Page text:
Those unable to get a two-thirds vote to destroy the Electoral College have conceived a brilliant plan to do just that without the constitutional amendment required. The plan is to have each state legislature commit their state to support the national popular winner instead of the candidate winning their state. When enough states do so that the Electoral College numbers exceed 270, remaining states will be required to support as well. Wham!! Almost without any public debate outside state legislatures, and seemingly overnight, the popular vote will replace the Electoral College as the means by which a president is elected. We would be back to a few highly populated states deciding for the rest of the country—so opposed by our Founders.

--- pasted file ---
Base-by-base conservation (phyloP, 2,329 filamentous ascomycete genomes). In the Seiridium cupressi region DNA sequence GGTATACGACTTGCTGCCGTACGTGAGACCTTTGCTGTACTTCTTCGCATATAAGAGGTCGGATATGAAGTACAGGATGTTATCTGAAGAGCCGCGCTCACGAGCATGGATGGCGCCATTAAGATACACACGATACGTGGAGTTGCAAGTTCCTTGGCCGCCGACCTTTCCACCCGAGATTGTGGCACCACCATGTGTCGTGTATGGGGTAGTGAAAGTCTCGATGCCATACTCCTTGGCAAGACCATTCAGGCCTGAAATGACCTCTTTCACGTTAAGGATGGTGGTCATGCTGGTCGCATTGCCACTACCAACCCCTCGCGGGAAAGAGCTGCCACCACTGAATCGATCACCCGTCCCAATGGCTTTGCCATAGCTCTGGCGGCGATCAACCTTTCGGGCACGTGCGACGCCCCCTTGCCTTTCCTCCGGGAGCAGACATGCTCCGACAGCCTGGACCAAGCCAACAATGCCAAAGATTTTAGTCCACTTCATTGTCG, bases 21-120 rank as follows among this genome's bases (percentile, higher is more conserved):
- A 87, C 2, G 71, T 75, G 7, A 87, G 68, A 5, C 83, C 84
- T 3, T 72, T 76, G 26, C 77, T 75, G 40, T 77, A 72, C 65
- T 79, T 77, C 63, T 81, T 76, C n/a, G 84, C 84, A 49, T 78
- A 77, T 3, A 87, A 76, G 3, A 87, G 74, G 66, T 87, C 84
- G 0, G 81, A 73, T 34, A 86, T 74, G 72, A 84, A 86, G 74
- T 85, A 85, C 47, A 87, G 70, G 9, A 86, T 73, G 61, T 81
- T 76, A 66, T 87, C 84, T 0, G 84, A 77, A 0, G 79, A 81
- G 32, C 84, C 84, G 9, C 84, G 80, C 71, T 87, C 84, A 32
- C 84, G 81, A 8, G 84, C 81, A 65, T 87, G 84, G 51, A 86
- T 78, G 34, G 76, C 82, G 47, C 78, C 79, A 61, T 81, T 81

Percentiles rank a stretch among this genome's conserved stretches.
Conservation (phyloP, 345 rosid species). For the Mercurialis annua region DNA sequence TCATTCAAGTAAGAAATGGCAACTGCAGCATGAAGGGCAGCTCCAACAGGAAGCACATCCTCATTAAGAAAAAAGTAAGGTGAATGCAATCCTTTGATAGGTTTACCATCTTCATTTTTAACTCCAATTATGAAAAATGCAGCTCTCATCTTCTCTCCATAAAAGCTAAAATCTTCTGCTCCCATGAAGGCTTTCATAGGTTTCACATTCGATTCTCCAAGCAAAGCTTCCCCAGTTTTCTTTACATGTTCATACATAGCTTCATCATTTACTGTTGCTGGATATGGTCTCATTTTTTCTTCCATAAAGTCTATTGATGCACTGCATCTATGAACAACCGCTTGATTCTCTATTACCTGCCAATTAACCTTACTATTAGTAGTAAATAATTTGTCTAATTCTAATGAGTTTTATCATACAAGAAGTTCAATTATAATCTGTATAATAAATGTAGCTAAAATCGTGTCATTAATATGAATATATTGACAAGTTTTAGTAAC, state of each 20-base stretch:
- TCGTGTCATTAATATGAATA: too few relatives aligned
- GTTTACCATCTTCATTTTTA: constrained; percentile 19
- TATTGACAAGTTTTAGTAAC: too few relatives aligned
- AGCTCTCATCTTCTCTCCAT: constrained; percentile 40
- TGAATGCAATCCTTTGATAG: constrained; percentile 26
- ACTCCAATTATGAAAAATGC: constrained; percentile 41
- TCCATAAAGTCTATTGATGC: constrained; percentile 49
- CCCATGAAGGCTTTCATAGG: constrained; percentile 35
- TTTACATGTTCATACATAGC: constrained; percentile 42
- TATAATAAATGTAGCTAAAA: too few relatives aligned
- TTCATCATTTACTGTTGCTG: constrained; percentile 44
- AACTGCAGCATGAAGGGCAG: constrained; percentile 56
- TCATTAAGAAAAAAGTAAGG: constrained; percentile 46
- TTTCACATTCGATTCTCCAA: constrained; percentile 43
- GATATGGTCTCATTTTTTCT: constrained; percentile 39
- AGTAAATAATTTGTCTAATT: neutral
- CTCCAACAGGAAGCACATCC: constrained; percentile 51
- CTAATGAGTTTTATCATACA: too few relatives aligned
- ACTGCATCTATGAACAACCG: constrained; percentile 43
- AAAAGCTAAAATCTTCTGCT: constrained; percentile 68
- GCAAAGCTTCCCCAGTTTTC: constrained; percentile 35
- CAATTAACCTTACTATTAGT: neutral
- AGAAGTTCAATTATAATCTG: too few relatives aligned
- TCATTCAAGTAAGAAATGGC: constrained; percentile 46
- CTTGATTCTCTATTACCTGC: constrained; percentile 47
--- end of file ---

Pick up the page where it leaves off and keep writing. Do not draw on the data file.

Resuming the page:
Ironically proponents ignorantly use a small portion of the Constitution to destroy a larger portion. They cite Article II, Section 1 which reads, “Each State shall appoint, in such manner as the legislature thereof may direct, a number of electors, equal to the whole number of Senators and Representatives to which the State may be entitled in the Congress.” This, they say, gives state legislatures the right to award their electors as they see fit. Actually, the phrase allows the state legislatures appointing powers only. To suggest that they should have influence over their voting once selected, nullifies the reason for their existence. The Electoral College was to be a non-governmental body completely separate and unaccountable to the State Legislature once appointed, as per the rest of the section. Certainly the phrase did not authorize states to simply alter or dump Article II, Section 1 and Amendment 12 of the Constitution.